I was speaking with my boss about Load-Balancing a 2 node Galera Cluster and we weren't sure if there was any reason.

For writes, his argument was, even if we balance the writes, it has to write to each server to do the replication.

For reads, we could balance the reads across the servers, but would this really save time if everything now goes thru a single VM on another server?

We have two dedicated SQL Servers which are in an Active-Active Galera setup.

The only way I can think of doing a HA-Proxy would be a 3rd VM on another server, is this really worth the performance gain to have everything go thru this one VM which will be on a server congested with other traffic?

Is it possible/Would it make sense to put HA-Proxy right on the SQL Server(s) and load balance the reads, but it would still go thru the Primary server w/ HA-Proxy to get to Server B.

Just looking for some general thoughts and advice for this simple setup.

1 Answer 1


There are several different topics you comment on your question, and with many "IF"s, depending on your specific workload and architecture. Let's start with the things you are right:

  • It is true that Galera by itself should not give you better write workload- it is a shared-nothing, non-sharded cluster, which means you will have to write everywhere. The only way to improve significantly your write performance is if you can share the write load between several nodes, while in your case you are duplicating them. In fact, as it is shared nothing architecture, the more servers you add, the slower the whole usually will be, as the slowest or further away server will be the bottleneck of your replication. If you need write performance, galera is not for you (it will usually have less throughput than a single server). You normally setup galera to get high availability(survivability of data and service if a node goes down), not better write performance.

There are some buts: * I had some clients that claimed better write performance, probably because horrible SQL queries + Galera requiring row-based replication, and in some special cases, you could get some gains with that (if you do 30-second writes but you only write a few records, you will get some extra scalability). That is normally very rare: you should fix first your queries, but I am just pointing to a (very) specific exception.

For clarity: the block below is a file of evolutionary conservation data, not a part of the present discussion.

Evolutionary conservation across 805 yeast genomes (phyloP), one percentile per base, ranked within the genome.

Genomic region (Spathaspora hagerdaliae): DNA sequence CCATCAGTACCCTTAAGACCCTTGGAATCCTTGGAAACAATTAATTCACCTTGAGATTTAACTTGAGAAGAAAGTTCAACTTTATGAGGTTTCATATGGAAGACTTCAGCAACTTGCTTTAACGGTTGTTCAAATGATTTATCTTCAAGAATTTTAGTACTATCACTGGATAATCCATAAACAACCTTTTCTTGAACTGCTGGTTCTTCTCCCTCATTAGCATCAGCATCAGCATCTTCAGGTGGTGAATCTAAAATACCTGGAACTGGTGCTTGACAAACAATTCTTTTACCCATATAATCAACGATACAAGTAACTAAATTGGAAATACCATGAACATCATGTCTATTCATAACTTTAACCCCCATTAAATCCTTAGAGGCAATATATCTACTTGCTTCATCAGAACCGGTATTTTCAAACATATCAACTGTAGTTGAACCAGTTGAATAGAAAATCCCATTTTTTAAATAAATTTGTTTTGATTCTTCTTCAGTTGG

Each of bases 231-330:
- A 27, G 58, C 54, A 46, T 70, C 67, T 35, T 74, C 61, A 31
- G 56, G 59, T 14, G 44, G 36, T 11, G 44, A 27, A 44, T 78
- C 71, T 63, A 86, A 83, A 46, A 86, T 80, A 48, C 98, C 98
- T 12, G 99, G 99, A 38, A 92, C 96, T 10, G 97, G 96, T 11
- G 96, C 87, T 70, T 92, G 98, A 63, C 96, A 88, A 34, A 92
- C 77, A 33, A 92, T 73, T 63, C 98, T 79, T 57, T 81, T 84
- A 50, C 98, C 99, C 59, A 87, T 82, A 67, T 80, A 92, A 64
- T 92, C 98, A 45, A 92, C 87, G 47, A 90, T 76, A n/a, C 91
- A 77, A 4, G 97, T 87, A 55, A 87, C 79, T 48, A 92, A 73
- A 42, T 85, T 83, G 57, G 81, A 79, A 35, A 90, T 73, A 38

The meat of your question is that if the fact that you are adding a proxy in the middle will not be worth the improvement you get from load balancing queries. To answer that, you need to say 6 things:

  • What is your current average round-trip time between the client and the servers
  • What is your average round-trip time between the client and the proxy
  • What is your average round-trip time between the proxy and the servers
  • What is the overhead of the proxy processing time
  • What is the local latency of the actual mysql query time
  • How loaded is your average client?

This will tell you if you are interested on using a proxy or not for performance reasons.

You can find out the first 3 by using ping, the last 3 by profiling the actions. Normally, query time is much larger than round time within a datacenter, but that depends on which queries you are doing and how far located (physically) are those VMs. To cancel some of those times, people install the proxy on the same machine than the clients, so any overhead is mostly canceled. Also, HAproxy being mostly an IP proxy, the overhead is very low.

Now, if your servers are not very loaded, you may not get any advantage in latency- querying the server will double your throughput- if that has an impact on latency or not will depend on your current load.

There is usually a more important reason to use a proxy, which is high availability- using HAProxy will allow you to switch to a secondary galera node in case the active one goes down, automatically. It will also simplify manual switchovers. Of course, the proxy itself can be a single point of failure.

I hope that helps you decide- but the most important advice is try it yourself and measure!

Edit: BTW, with 2 nodes only, I hope you use galera as a replication solution, not as a cluster (requires special configuration) or with garbd, because if you don't, and a node goes down, the second will go down too to avoid a slit brain (no node has 50%+ quorum).

  • You answer helped me think this through much better, for one, the performance gain is the new hardware, I don't think a VM on another server would help enough, or at all. Second, most important, is we are after high-availability more then performance. By using a VM I have a single point of failure, or need 2 VM's in HA. My plan is to use Pacemaker for a simple Floating IP but that means the SW for the floating IP resides on the actual servers vs remote location. Yes I plan to use GARBD and Pacemaker node for Voting in that quorum (The same VM) but that VM can go down without affecting cluster. Commented Dec 24, 2016 at 1:11

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